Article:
It wasn’t surprising that British Empire was much irked with the ‘Khudai Khidmatgaar’ movement. For a Pashtun it would have been an unimaginable act because of the cultural understanding of violence and revenge. Nonviolence was adopted as a way of life by ‘Khudai Khitmatgar’. On the contrary the Congress’ adoption of the principle of nonviolence was mostly for political purposes. Towards the end he was disappointed with Congress’ brazen dissociation from the politics of Pakistan. After the partition of India, Ghaffar Khan and his ‘Khudai Khidmatgar’ were not backed by Congress. Ghaffar Khan was very disappointed with this attitude and indifference of Congress. His last words to Congress were “you have thrown us to the wolves”. By ‘wolves’ he meant the feudal political elite of Pakistan who labeled him as ‘traitor’, ‘communist’ and an ‘infidel’.

British Empire and the Pakistani state since the very beginning had an overwhelming fear of Ghaffar Khan’s intentions. They were shocked to see thousands of soldiers of peace and love among the Pashtuns who were historically famous for war and bloodshed. However, history proves that his only motive was to struggle against tyranny and oppression through nonviolence. An unforgettable event which is an unfailing evidence of social action based on his philosophy was when more than 200 nonviolent unarmed Khudai Khitmatgaar faced bullets from British guns in a peaceful protest on April 23, 1930 in Peshawar city. The soldiers who fired were so moved by this tremendous act of courage that they defied the orders from their superiors to continue firing stating that they couldn’t kill their fellow brothers anymore. This was the courage that his followers had which an armed soldier doesn’t have. This is an unforgettable act of bravery and compassion in the history of South Asia. Sadly, today’s generation in Pakistan, particularly Pashtuns are largely unaware of Ghaffar Khan’s philosophy and sacrifice by his followers. This awareness is crucial for the Pashtuns of Pakistan and Afghanistan today to think of alternate ways to face the adverse circumstances created by oppressive social and political structures.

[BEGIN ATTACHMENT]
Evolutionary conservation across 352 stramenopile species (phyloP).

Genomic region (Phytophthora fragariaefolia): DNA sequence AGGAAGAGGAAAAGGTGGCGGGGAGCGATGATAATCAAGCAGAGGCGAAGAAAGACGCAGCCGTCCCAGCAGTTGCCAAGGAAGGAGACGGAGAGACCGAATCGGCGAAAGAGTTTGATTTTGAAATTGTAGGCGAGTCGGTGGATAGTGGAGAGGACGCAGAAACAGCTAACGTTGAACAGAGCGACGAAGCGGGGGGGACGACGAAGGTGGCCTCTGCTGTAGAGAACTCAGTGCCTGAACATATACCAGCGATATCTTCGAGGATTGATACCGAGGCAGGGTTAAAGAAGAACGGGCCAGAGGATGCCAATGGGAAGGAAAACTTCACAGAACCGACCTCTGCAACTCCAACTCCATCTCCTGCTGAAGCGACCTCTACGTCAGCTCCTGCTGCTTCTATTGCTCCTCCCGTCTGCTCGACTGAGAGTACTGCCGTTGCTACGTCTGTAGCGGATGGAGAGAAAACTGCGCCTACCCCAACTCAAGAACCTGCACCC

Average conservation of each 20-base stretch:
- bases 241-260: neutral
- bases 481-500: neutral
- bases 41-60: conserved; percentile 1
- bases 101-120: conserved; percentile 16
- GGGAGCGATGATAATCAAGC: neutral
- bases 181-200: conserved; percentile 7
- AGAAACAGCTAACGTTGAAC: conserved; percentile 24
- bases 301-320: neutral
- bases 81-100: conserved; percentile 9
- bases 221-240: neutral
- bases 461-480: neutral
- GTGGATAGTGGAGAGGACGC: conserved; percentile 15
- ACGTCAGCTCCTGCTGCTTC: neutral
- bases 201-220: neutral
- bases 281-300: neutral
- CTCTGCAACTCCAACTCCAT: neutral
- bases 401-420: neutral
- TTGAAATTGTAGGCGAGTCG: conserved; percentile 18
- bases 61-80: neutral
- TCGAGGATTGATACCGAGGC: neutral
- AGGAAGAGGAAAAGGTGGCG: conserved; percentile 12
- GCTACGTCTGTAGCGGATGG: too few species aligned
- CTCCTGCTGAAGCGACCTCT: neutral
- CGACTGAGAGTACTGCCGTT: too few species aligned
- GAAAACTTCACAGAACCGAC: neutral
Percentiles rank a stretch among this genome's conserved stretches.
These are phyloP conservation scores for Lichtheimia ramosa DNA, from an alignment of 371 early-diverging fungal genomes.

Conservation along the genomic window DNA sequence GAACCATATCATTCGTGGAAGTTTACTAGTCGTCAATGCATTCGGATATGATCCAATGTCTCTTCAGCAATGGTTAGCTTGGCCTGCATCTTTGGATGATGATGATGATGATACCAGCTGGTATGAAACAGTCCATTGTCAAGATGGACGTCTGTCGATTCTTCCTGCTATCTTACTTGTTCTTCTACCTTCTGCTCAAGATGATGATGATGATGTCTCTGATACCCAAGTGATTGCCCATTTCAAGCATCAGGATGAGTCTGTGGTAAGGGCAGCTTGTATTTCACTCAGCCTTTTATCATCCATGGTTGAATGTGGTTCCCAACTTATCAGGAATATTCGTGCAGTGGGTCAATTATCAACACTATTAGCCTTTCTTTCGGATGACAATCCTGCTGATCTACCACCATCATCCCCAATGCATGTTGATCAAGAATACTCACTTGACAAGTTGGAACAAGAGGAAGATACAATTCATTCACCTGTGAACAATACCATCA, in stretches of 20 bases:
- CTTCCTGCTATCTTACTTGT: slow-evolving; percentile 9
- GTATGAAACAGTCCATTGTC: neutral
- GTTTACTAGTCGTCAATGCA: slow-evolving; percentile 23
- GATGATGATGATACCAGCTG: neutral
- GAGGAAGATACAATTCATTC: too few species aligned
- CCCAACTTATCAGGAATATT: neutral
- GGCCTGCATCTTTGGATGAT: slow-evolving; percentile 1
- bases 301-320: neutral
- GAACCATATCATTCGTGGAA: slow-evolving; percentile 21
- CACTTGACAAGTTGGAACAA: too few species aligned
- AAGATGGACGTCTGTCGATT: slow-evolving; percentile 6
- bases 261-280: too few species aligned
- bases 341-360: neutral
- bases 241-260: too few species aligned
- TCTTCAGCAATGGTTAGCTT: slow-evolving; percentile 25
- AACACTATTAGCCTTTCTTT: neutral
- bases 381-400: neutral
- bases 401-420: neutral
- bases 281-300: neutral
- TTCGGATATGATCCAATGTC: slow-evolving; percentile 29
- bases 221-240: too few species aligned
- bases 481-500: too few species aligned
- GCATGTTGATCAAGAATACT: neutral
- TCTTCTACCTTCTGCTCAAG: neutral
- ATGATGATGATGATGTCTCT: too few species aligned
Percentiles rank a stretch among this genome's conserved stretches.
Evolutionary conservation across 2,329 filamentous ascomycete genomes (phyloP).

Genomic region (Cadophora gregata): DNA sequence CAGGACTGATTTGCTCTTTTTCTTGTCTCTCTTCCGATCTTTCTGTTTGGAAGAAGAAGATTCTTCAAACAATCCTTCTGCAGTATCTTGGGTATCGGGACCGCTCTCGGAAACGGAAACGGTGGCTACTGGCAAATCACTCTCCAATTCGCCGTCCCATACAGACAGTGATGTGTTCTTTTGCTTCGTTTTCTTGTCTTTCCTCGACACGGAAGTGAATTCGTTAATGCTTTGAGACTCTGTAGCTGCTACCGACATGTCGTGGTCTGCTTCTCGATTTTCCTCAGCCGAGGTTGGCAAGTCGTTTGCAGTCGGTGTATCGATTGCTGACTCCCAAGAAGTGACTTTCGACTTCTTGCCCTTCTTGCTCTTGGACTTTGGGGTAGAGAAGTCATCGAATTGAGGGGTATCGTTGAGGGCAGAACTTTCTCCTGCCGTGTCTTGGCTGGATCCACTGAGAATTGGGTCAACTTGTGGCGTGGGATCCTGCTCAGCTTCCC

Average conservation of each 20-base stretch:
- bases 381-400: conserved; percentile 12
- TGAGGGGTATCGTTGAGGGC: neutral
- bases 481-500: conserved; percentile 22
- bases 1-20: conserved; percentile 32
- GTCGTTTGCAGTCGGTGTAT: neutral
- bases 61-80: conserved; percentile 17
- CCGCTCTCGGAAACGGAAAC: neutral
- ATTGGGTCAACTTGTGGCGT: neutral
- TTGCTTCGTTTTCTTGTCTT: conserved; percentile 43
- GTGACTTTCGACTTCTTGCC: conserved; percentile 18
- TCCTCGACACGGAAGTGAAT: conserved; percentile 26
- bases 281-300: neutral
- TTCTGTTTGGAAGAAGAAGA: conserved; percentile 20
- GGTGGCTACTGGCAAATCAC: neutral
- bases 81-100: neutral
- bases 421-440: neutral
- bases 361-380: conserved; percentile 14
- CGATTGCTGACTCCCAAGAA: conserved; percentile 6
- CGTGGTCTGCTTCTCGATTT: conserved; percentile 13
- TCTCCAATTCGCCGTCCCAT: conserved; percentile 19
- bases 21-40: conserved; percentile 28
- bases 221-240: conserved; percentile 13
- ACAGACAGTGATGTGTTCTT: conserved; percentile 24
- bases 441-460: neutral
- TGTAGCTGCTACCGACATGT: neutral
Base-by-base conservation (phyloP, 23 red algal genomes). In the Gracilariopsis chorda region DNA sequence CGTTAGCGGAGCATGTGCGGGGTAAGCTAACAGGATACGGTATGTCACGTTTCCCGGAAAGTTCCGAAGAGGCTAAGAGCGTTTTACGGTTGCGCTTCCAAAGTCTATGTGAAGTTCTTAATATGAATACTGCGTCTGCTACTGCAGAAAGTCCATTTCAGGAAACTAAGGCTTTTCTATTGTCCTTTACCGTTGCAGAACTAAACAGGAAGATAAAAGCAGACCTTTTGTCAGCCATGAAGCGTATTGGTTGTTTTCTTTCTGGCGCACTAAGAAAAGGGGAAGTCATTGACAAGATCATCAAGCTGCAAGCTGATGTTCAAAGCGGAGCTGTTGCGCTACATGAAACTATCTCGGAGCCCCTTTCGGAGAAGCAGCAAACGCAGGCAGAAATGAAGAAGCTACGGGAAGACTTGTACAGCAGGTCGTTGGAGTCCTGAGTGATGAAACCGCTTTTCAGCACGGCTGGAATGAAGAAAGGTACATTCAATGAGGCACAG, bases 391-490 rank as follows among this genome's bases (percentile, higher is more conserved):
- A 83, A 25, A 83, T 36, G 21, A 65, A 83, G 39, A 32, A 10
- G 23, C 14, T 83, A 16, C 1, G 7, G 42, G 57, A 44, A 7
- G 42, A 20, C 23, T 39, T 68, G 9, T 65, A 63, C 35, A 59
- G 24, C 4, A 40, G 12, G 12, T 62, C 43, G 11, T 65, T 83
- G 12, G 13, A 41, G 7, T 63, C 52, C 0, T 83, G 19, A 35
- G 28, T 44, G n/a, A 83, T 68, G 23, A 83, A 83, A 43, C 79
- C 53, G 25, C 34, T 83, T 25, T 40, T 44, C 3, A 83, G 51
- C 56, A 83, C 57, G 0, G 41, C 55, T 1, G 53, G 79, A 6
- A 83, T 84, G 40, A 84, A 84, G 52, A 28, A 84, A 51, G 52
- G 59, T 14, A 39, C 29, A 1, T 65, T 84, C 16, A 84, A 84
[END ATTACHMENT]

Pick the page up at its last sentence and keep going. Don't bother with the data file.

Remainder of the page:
Ghaffar Khan’s solution for sustainable human development and peace were based on key principles of Nonviolence, Education, Service (living for others), Equality and Faith. Much has changed in the Indian-subcontinent since it lost one of its greatest leaders. Politics has become marked with corruption, treachery and oppression. Violence has become increasingly systematized and is used to suppress any voices of dissent. It would be worthwhile for common masses, social and political institutions to engage with values propounded by Ghaffar Khan if we want a society worthy of being inhabited by our generations to come. To conclude in his own words “Today’s world is traveling in some strange direction. You see that the world is going toward destruction and violence. And the specialty of violence is to create hatred and fear among people. I am a believer in nonviolence and I say that no peace or tranquility will descend upon the world until nonviolence is practiced, because nonviolence is love and it stirs courage in people. There is advantage only in construction. I want to tell you categorically I will not support anybody in destruction.”

DISCLAIMER: McCain Institute for International Leadership is a non-partisan “do-tank” that is part of Arizona State University. The views expressed in this blog are solely those of the author and do not represent an opinion of the McCain Institute.

Publish Date
May 14, 2014